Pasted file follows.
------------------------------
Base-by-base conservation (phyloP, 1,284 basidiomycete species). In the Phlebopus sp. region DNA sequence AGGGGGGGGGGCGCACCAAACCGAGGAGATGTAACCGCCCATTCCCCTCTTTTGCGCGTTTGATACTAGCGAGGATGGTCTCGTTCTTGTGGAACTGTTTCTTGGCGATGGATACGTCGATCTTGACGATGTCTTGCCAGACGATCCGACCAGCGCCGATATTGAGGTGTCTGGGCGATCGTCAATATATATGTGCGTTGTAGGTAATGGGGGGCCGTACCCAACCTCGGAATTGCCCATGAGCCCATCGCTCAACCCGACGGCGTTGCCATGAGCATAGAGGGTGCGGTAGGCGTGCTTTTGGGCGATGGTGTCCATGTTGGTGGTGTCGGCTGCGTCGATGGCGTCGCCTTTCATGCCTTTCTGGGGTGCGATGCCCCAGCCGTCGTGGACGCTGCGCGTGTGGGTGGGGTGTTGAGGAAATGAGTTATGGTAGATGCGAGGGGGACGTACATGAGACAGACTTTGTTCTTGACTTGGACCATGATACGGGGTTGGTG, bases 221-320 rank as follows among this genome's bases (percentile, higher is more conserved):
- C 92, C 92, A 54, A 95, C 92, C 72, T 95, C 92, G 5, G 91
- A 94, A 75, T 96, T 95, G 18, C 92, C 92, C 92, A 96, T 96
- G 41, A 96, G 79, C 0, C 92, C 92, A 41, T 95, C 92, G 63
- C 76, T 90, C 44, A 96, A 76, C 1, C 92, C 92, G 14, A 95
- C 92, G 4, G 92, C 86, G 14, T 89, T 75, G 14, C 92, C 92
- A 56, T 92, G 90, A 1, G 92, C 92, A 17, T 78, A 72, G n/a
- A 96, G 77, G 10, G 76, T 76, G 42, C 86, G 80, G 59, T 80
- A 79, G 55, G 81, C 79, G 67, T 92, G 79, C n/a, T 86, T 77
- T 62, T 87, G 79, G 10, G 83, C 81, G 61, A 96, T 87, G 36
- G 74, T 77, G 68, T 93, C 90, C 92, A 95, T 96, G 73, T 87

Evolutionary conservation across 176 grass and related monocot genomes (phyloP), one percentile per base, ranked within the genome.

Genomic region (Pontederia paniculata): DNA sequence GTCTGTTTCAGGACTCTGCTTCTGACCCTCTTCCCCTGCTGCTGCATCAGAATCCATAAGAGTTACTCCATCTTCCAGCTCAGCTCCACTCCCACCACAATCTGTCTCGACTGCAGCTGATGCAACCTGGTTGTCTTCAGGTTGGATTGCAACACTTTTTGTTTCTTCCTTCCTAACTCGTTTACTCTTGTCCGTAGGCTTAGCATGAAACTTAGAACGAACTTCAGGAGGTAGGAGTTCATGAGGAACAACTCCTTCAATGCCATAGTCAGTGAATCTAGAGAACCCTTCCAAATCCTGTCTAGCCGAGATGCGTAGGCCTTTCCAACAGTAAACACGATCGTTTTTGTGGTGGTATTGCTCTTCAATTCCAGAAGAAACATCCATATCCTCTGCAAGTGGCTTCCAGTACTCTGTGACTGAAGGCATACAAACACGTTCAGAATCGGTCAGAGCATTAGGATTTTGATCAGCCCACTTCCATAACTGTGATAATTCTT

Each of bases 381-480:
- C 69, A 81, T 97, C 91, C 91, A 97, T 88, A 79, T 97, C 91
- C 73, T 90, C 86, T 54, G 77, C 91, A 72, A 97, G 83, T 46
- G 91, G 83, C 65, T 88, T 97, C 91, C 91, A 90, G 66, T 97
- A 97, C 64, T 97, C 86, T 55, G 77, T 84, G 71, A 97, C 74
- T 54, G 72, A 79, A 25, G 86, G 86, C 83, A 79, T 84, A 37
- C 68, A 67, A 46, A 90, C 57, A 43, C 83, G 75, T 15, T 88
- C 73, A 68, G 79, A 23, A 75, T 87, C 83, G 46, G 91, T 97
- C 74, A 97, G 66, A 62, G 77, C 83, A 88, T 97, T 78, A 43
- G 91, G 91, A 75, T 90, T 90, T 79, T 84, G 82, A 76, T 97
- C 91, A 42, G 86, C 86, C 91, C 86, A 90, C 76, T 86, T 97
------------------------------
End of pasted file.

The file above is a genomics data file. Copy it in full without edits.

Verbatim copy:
Base-by-base conservation (phyloP, 1,284 basidiomycete species). In the Phlebopus sp. region DNA sequence AGGGGGGGGGGCGCACCAAACCGAGGAGATGTAACCGCCCATTCCCCTCTTTTGCGCGTTTGATACTAGCGAGGATGGTCTCGTTCTTGTGGAACTGTTTCTTGGCGATGGATACGTCGATCTTGACGATGTCTTGCCAGACGATCCGACCAGCGCCGATATTGAGGTGTCTGGGCGATCGTCAATATATATGTGCGTTGTAGGTAATGGGGGGCCGTACCCAACCTCGGAATTGCCCATGAGCCCATCGCTCAACCCGACGGCGTTGCCATGAGCATAGAGGGTGCGGTAGGCGTGCTTTTGGGCGATGGTGTCCATGTTGGTGGTGTCGGCTGCGTCGATGGCGTCGCCTTTCATGCCTTTCTGGGGTGCGATGCCCCAGCCGTCGTGGACGCTGCGCGTGTGGGTGGGGTGTTGAGGAAATGAGTTATGGTAGATGCGAGGGGGACGTACATGAGACAGACTTTGTTCTTGACTTGGACCATGATACGGGGTTGGTG, bases 221-320 rank as follows among this genome's bases (percentile, higher is more conserved):
- C 92, C 92, A 54, A 95, C 92, C 72, T 95, C 92, G 5, G 91
- A 94, A 75, T 96, T 95, G 18, C 92, C 92, C 92, A 96, T 96
- G 41, A 96, G 79, C 0, C 92, C 92, A 41, T 95, C 92, G 63
- C 76, T 90, C 44, A 96, A 76, C 1, C 92, C 92, G 14, A 95
- C 92, G 4, G 92, C 86, G 14, T 89, T 75, G 14, C 92, C 92
- A 56, T 92, G 90, A 1, G 92, C 92, A 17, T 78, A 72, G n/a
- A 96, G 77, G 10, G 76, T 76, G 42, C 86, G 80, G 59, T 80
- A 79, G 55, G 81, C 79, G 67, T 92, G 79, C n/a, T 86, T 77
- T 62, T 87, G 79, G 10, G 83, C 81, G 61, A 96, T 87, G 36
- G 74, T 77, G 68, T 93, C 90, C 92, A 95, T 96, G 73, T 87

Evolutionary conservation across 176 grass and related monocot genomes (phyloP), one percentile per base, ranked within the genome.

Genomic region (Pontederia paniculata): DNA sequence GTCTGTTTCAGGACTCTGCTTCTGACCCTCTTCCCCTGCTGCTGCATCAGAATCCATAAGAGTTACTCCATCTTCCAGCTCAGCTCCACTCCCACCACAATCTGTCTCGACTGCAGCTGATGCAACCTGGTTGTCTTCAGGTTGGATTGCAACACTTTTTGTTTCTTCCTTCCTAACTCGTTTACTCTTGTCCGTAGGCTTAGCATGAAACTTAGAACGAACTTCAGGAGGTAGGAGTTCATGAGGAACAACTCCTTCAATGCCATAGTCAGTGAATCTAGAGAACCCTTCCAAATCCTGTCTAGCCGAGATGCGTAGGCCTTTCCAACAGTAAACACGATCGTTTTTGTGGTGGTATTGCTCTTCAATTCCAGAAGAAACATCCATATCCTCTGCAAGTGGCTTCCAGTACTCTGTGACTGAAGGCATACAAACACGTTCAGAATCGGTCAGAGCATTAGGATTTTGATCAGCCCACTTCCATAACTGTGATAATTCTT

Each of bases 381-480:
- C 69, A 81, T 97, C 91, C 91, A 97, T 88, A 79, T 97, C 91
- C 73, T 90, C 86, T 54, G 77, C 91, A 72, A 97, G 83, T 46
- G 91, G 83, C 65, T 88, T 97, C 91, C 91, A 90, G 66, T 97
- A 97, C 64, T 97, C 86, T 55, G 77, T 84, G 71, A 97, C 74
- T 54, G 72, A 79, A 25, G 86, G 86, C 83, A 79, T 84, A 37
- C 68, A 67, A 46, A 90, C 57, A 43, C 83, G 75, T 15, T 88
- C 73, A 68, G 79, A 23, A 75, T 87, C 83, G 46, G 91, T 97
- C 74, A 97, G 66, A 62, G 77, C 83, A 88, T 97, T 78, A 43
- G 91, G 91, A 75, T 90, T 90, T 79, T 84, G 82, A 76, T 97
- C 91, A 42, G 86, C 86, C 91, C 86, A 90, C 76, T 86, T 97